Cookbook Roulette #12 – Rum, Detours, Chicken, and Quesadillas

Unlike most dishes in my repertoire, I actually remember the first time I ever made jerk chicken. I was a few months into my two year Culinary Arts Program contract. The work weeks were six days long by default, but the nearest town was forty-five minutes away by car and I didn’t have a car with me, so I was stuck on site even on my off day. Early in the summer, before we were all burnt out from serving the tour buses full of visitors, I agreed to cover a few shifts at the employee pub. Known as the Whistle Pig, it was a small operation, usually managed by a single cook. My first night there, I worked in tandem with the regular cook, who happened to be of Jamaican heritage. When I poked my head tentatively around the corner into the kitchen at the start of my shift, I found him dousing chicken pieces in a huge tub of jerk marinade. This was a totally mysterious mixture to me at that point, but his enthusiasm for the project was contagious. I stowed my knife bag on a shelf and jumped into a night of slinging jerk chicken, hamburgers, and loaded cheese fries in the cozy little kitchen with its half-functioning equipment.

The Cookbook:

Textbooks can be a delicate subject to bring up with current college students, or even recent graduates. Some of them seem to cost their own weight in gold, and editions come and go so fast they’re tricky to resell once you’re done with them. Fortunately for me, many of my culinary course textbooks were also cookbooks, which I am happy to accumulate. This week’s book covers one of my favorite kitchen stations, Garde Manger. Otherwise known as the Pantry Station, the slangily abbreviated Garmos who work in this position are in charge of cold food presentation, as well as many of the fiddly little appetizers, pates, and preserved foods you encounter in the restaurant world.

Casual game night food tray

I adore fiddly food, so this book and I are good friends, even if the passed appetizer cocktail party has mostly gone out of style except for special events. And I initially picked a food that I remembered fondly from school experiment days – mascarpone cheese. Which I dutifully made, took pictures of, and even served to other people at a game night party as part of a snack tray. But I found the recipe to be lacking in a few details, rushed the setting time, and otherwise ran into some snarls. I do plan to try cheese again soon (my little jar of tartaric acid is waiting in the cupboard), but I shifted gears for this post. Rather than taking a second run at soft cheese, I mixed up a wet rub Jamaican Jerk seasoning.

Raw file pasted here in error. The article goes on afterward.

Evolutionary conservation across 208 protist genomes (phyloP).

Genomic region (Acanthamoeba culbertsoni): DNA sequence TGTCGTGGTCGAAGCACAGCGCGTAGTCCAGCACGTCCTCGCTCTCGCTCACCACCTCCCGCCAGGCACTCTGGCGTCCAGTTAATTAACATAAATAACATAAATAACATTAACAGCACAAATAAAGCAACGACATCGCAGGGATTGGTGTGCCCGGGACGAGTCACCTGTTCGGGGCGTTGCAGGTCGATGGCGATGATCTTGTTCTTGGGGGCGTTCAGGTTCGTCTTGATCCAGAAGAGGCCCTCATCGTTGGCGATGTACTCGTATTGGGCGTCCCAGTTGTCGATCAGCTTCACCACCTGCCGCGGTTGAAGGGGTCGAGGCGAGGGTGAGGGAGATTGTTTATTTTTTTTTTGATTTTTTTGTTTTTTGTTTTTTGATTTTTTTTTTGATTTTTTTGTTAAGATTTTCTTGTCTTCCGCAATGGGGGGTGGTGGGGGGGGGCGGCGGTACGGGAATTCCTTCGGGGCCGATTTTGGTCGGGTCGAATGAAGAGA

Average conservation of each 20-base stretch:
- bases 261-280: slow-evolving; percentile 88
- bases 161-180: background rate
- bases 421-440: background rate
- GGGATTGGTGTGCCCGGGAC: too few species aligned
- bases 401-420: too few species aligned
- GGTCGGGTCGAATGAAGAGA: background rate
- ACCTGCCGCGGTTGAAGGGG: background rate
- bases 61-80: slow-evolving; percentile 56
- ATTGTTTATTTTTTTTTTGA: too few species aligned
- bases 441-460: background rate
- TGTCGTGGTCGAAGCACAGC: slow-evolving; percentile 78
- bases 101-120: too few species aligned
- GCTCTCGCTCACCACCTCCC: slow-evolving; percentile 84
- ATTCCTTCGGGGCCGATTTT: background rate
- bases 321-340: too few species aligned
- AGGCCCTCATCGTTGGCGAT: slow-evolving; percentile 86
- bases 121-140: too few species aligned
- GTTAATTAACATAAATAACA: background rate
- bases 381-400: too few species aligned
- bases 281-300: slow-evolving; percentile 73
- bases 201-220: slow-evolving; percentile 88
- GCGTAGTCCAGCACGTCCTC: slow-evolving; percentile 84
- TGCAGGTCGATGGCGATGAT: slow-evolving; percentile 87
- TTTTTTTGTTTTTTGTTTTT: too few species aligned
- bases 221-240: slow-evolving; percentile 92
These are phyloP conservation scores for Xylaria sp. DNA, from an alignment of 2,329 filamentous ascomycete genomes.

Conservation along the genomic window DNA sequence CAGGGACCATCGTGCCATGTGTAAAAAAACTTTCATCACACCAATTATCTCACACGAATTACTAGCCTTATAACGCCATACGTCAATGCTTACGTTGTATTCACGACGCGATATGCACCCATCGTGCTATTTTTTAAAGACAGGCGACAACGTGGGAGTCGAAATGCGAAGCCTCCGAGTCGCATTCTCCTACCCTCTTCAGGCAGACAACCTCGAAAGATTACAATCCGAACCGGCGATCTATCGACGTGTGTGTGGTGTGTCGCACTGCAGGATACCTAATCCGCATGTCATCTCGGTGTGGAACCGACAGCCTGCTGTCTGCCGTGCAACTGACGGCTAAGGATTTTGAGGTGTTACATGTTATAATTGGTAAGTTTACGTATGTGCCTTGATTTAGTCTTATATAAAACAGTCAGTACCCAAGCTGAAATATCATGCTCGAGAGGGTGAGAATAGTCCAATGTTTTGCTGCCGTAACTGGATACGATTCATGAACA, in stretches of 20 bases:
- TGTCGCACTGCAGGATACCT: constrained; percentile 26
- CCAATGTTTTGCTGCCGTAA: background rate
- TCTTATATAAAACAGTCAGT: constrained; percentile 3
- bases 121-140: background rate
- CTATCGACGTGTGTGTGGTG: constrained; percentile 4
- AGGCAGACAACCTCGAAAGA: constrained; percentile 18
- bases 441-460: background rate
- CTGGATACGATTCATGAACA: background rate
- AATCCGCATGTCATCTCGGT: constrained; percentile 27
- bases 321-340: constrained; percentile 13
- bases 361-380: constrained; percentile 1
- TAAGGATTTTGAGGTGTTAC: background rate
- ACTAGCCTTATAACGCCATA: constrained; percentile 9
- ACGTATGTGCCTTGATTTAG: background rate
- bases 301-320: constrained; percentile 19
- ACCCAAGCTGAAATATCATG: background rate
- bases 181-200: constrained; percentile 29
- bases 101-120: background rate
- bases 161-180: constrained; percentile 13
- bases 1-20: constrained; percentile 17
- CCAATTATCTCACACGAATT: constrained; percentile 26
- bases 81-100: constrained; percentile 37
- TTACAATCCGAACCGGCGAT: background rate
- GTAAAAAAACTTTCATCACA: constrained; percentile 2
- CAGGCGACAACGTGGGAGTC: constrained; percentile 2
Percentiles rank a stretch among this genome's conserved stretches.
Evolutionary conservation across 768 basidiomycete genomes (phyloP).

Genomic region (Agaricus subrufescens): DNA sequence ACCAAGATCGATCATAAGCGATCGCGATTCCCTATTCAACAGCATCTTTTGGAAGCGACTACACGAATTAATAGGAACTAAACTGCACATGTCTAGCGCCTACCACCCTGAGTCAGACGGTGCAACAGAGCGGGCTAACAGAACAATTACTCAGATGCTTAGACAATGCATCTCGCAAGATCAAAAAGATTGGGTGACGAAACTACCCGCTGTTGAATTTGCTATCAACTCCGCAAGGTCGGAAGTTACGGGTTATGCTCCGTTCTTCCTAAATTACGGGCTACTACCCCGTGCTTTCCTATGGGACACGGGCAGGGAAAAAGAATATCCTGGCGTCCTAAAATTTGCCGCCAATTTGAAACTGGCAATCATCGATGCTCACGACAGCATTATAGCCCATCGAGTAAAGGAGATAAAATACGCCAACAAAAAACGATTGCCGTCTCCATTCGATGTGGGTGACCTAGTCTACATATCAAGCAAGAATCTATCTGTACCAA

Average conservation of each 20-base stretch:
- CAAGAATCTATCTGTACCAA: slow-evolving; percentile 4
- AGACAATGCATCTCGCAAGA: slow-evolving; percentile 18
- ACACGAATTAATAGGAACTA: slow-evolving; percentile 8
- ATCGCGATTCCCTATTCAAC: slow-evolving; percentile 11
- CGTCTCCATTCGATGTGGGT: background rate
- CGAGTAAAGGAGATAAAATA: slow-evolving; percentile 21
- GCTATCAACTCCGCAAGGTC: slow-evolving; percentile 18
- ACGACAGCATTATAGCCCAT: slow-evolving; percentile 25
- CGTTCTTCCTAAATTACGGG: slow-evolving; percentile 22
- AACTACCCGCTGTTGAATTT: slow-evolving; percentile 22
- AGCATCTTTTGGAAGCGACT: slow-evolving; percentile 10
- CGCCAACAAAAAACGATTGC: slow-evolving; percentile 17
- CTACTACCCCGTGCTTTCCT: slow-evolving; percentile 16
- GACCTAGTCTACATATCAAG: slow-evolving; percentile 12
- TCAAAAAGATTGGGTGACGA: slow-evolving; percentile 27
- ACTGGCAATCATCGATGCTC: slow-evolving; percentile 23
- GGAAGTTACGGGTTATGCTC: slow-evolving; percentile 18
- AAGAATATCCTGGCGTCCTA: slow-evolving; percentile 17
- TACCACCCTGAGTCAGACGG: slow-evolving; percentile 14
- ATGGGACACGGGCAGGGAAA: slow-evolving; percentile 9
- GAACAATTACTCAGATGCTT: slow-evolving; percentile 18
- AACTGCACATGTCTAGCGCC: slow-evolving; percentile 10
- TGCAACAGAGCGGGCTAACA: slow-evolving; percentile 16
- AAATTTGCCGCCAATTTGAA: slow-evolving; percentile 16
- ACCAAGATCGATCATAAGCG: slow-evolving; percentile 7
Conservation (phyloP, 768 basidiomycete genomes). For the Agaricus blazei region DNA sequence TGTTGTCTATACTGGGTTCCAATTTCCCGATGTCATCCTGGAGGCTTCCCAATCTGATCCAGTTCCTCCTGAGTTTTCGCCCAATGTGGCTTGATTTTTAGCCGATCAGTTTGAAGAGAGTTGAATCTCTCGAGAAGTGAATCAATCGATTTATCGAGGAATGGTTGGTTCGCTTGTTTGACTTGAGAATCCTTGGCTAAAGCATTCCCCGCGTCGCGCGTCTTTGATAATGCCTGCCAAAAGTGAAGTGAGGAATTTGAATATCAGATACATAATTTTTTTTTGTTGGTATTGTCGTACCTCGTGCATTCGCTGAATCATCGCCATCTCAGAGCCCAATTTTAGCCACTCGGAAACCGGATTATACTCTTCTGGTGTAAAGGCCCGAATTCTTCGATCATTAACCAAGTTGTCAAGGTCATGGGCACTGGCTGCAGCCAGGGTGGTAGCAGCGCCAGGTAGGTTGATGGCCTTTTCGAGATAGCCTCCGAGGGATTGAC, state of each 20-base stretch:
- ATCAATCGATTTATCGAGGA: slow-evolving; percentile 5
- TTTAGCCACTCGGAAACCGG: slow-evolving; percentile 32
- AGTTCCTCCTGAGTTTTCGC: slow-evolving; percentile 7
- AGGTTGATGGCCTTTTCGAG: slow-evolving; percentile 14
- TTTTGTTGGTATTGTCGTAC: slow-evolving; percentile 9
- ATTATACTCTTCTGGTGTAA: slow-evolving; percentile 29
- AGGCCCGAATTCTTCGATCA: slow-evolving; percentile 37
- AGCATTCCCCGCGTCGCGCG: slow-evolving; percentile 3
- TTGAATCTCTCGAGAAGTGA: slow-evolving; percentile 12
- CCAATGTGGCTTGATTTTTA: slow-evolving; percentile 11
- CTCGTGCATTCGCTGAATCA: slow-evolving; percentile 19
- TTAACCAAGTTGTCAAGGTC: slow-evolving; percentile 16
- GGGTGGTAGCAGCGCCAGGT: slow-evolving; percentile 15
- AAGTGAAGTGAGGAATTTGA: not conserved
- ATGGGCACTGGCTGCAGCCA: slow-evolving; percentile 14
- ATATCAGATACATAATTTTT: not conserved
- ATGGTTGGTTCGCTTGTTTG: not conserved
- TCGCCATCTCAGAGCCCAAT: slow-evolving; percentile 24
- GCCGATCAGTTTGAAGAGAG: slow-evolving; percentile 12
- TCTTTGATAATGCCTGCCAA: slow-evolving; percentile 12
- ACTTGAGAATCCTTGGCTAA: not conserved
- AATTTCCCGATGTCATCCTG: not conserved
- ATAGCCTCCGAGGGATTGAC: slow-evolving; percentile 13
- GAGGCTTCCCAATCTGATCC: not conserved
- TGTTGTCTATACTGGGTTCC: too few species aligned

The Recipe:

Jamaican Jerk Marinade

1 yellow onion
1/2 cup green onion
4 tsp fresh thyme
4 tsp salt
2 tsp ground allspice
1/2 tsp ground nutmeg
1/2 tsp ground cinnamon
2 tsp sugar
2 tsp ground black pepper
2 tsp ground Cayenne pepper
3 TBSP soy sauce
1 TBSP vegetable oil
1 TBSP rum

Using a blender or food processor, blend all ingredients together into a rough paste. Coat your protein of choice with the jerk mixture and marinate for at least an hour, preferably more (the original recipe recommends 24 hours). Barbecue or roast the meat until cooked to your preferred temperature. I used skin on, bone in chicken thighs and baked them for about 45 minutes at 400 degrees. Excess marinade can be stored in an airtight jar.

The Verdict:

Apart from me spending thirty minutes in the liquor store debating which bottle of island rum I wanted to bring home (the seal logo on the Bermuda won out in the end), this was a simple combine-and-blend recipe. I tacked the prep on to the end of my lunch making and let the chicken marinate until evening. Some leftover rice reheated in coconut milk, a handful of green beans thrown onto the sheet pan with the chicken, and hey, presto, dinner! The chicken turned out moist and well-seasoned, if not quite as vibrantly spiced as I had been expecting. My favorite part of this dish, though, was the quesadillas I made with the leftover jerk chicken the next night. They may not have looked terribly exotic, but Jamaican Jerk Quesadillas are an intriguing and simple weeknight dinner that I can get excited about.

I snapped several pictures of this chicken and they all turned out unfocused. *sigh* “A better camera” is on my Christmas list…